“In 2015, I had two major failures that still haunt me to this day,” writes Brooklyn based designer, Allan Yu, on his website, “I failed to get into Yale’s MFA program in January, and was let go from a promising startup called Grailed in July.” After a year of beating himself up for what he viewed as not being good enough and not original enough, he started creating a composition a day, in a cathartic process, under the pseudonym Mars Maiers. To this day (9 February 2018), “Mars” has created a total of 768 artworks – “this continuous project is about finding myself and my voice in design, however slowly, however unoriginal, one day at a time,” Allan explains.
Initially majoring in accounting at Northeastern University, Allan quickly realised that it was not the course for him and switched to the design department. “It was a traditional communication design course but through the jobs and gigs I got after college I somehow fell into doing websites which naturally transitioned into digital products,” he recalls. Allan’s work still very much sits in the realm of digital design, a conscious decision based on economic and practical reasons. “I can make a composition and create value from nothing and commit errors without costing anything. Just the ease of the ‘undo button’ is enough for me to stay in the digital space forever,” Allan tells It’s Nice That.
The process of creating an artwork a day provides Allan with the chance to turn his apparent failures into motivation. “I think all those articles and self-help Ted talks about failing set up a false premise about trying to achieve your goals,” Allan explains, “I want to do everything I can to avoid failure and the fear of that motivates me.” By forcing himself to produce work daily and upload it to the internet, Allan is throwing hours and commitment at what he wants to be better at – “that’ll help me soften the blow when I do make a big mistake or make me feel less guilty about my effort if I failed to achieve something,” he explains.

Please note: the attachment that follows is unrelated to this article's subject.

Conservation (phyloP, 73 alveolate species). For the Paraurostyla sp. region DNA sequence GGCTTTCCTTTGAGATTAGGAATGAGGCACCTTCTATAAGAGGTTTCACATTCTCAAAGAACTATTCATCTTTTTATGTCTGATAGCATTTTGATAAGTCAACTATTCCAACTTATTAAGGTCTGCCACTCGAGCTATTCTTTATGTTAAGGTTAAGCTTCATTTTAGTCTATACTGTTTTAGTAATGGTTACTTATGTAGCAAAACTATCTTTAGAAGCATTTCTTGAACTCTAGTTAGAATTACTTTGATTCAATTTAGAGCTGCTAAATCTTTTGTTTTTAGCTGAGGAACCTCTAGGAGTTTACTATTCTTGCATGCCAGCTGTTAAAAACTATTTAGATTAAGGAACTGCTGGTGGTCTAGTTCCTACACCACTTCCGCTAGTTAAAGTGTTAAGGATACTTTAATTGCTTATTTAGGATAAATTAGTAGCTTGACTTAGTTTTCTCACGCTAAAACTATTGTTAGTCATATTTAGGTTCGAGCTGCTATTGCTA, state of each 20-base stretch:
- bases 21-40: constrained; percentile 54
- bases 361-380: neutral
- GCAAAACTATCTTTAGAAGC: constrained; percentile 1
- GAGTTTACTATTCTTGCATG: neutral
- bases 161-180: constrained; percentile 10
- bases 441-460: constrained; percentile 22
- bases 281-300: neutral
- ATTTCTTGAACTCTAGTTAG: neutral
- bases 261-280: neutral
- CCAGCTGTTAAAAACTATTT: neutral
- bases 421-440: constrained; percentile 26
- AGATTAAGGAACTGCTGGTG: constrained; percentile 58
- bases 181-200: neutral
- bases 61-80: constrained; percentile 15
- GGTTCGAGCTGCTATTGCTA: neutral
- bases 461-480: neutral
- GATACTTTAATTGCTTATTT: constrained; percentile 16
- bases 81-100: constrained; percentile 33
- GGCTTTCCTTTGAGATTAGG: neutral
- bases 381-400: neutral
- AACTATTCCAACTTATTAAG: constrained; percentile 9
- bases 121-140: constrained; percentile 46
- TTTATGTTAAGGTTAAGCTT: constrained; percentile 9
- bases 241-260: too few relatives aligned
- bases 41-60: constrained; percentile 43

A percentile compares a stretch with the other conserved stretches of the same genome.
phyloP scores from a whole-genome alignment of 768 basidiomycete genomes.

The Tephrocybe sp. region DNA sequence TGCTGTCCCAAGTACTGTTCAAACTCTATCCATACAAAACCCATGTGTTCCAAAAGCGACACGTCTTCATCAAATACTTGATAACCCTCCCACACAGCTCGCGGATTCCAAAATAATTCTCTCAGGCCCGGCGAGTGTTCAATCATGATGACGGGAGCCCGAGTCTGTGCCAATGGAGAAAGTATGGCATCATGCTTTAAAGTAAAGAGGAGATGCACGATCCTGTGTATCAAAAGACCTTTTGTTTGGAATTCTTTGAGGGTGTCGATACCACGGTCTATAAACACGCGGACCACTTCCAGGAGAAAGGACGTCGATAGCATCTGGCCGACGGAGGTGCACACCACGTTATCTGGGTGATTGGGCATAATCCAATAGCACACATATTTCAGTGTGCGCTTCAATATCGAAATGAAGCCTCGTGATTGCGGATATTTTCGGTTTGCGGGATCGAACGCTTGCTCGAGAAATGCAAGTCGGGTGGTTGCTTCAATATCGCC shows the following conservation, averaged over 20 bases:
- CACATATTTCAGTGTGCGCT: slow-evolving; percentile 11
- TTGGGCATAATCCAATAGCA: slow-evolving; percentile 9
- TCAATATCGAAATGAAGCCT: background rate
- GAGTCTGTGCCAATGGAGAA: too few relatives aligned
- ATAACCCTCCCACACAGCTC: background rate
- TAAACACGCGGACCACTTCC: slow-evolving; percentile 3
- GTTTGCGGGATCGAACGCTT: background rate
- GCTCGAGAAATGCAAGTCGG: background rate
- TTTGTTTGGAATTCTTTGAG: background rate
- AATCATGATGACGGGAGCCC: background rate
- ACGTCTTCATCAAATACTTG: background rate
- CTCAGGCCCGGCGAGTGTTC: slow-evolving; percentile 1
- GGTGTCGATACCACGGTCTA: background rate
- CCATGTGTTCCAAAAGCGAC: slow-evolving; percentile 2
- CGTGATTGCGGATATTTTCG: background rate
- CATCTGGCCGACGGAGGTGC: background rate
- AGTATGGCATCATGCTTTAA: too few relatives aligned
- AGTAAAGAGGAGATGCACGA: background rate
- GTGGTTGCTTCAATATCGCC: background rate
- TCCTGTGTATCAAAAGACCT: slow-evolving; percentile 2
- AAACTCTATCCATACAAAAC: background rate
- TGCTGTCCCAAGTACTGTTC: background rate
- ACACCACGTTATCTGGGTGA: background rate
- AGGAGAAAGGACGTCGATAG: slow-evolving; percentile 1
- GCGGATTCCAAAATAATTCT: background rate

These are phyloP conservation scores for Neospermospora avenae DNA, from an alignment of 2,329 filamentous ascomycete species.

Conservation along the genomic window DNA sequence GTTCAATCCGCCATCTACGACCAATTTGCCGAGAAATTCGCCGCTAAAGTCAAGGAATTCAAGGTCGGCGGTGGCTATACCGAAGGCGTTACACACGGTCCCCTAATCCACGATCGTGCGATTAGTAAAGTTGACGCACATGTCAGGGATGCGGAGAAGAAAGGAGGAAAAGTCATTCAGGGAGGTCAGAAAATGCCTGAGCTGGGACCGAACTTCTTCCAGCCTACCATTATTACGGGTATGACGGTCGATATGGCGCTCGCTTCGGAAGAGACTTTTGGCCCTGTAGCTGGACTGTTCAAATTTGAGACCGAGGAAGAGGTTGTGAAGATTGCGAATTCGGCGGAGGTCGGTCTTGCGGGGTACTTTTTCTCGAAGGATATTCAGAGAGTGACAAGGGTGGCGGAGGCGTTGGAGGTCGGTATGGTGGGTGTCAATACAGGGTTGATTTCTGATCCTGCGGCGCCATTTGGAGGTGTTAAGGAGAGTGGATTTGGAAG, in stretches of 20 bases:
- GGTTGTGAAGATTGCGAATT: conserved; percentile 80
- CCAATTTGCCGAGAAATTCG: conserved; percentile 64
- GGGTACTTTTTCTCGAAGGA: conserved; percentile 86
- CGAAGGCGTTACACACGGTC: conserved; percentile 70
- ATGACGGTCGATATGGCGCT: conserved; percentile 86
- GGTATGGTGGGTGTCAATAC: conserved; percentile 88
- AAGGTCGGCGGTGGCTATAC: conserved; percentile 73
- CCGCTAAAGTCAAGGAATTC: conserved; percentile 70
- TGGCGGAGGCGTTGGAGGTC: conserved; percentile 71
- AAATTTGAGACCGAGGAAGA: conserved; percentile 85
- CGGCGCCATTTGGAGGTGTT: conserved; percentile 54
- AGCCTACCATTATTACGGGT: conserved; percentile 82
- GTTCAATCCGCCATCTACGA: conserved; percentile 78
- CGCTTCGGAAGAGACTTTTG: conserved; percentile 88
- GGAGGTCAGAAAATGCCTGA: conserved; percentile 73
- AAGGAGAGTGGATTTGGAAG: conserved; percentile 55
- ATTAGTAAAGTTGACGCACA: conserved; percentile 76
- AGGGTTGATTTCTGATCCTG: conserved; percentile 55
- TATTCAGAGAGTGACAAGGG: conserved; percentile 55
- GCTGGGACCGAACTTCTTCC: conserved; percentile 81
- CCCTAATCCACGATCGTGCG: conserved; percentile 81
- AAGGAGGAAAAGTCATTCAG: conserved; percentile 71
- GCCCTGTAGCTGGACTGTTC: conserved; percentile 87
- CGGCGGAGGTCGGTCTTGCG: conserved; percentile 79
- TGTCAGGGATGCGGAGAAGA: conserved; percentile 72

Completely at odds with his professional practice, the artwork produced under Mars Maiers is incredibly free and experimental. “I’d say a lot of the process happens during the hours before I start that day’s Mars piece. I try to be aware of my visual surroundings enough to remember one element I want to incorporate in today’s piece,” Allan describes. That one element could take the form of a colour palette, a shape, a word or a certain dispersion of space but it will often kick-start an exploration that lasts several days.
Scrolling through Mars Maiers, visual aesthetics are grouped together in days or four or five until Allan gets bored and decides to play with something different. “I consistently look at my contemporaries and see what they’re doing visually and try to break down how they see things and implement my interpretation of their thinking,” Allan explains. Because of this approach, the artworks will often incorporate existing elements that Allan has found elsewhere, remixing them and incorporating them with juxtaposing ideas.
Through the use of found imagery and text and variation of line and colour, Allan creates work which rips up his internal rulebook and allows him to work without the fear of making mistakes. “I generally aim for a breadth of visual directions instead of the quality of a singular aesthetic,” he describes. By losing the constraints of the type of work he thinks he “should” be creating, Allan allows himself to creatively play – both improving his technical skills and exploring new ideas.
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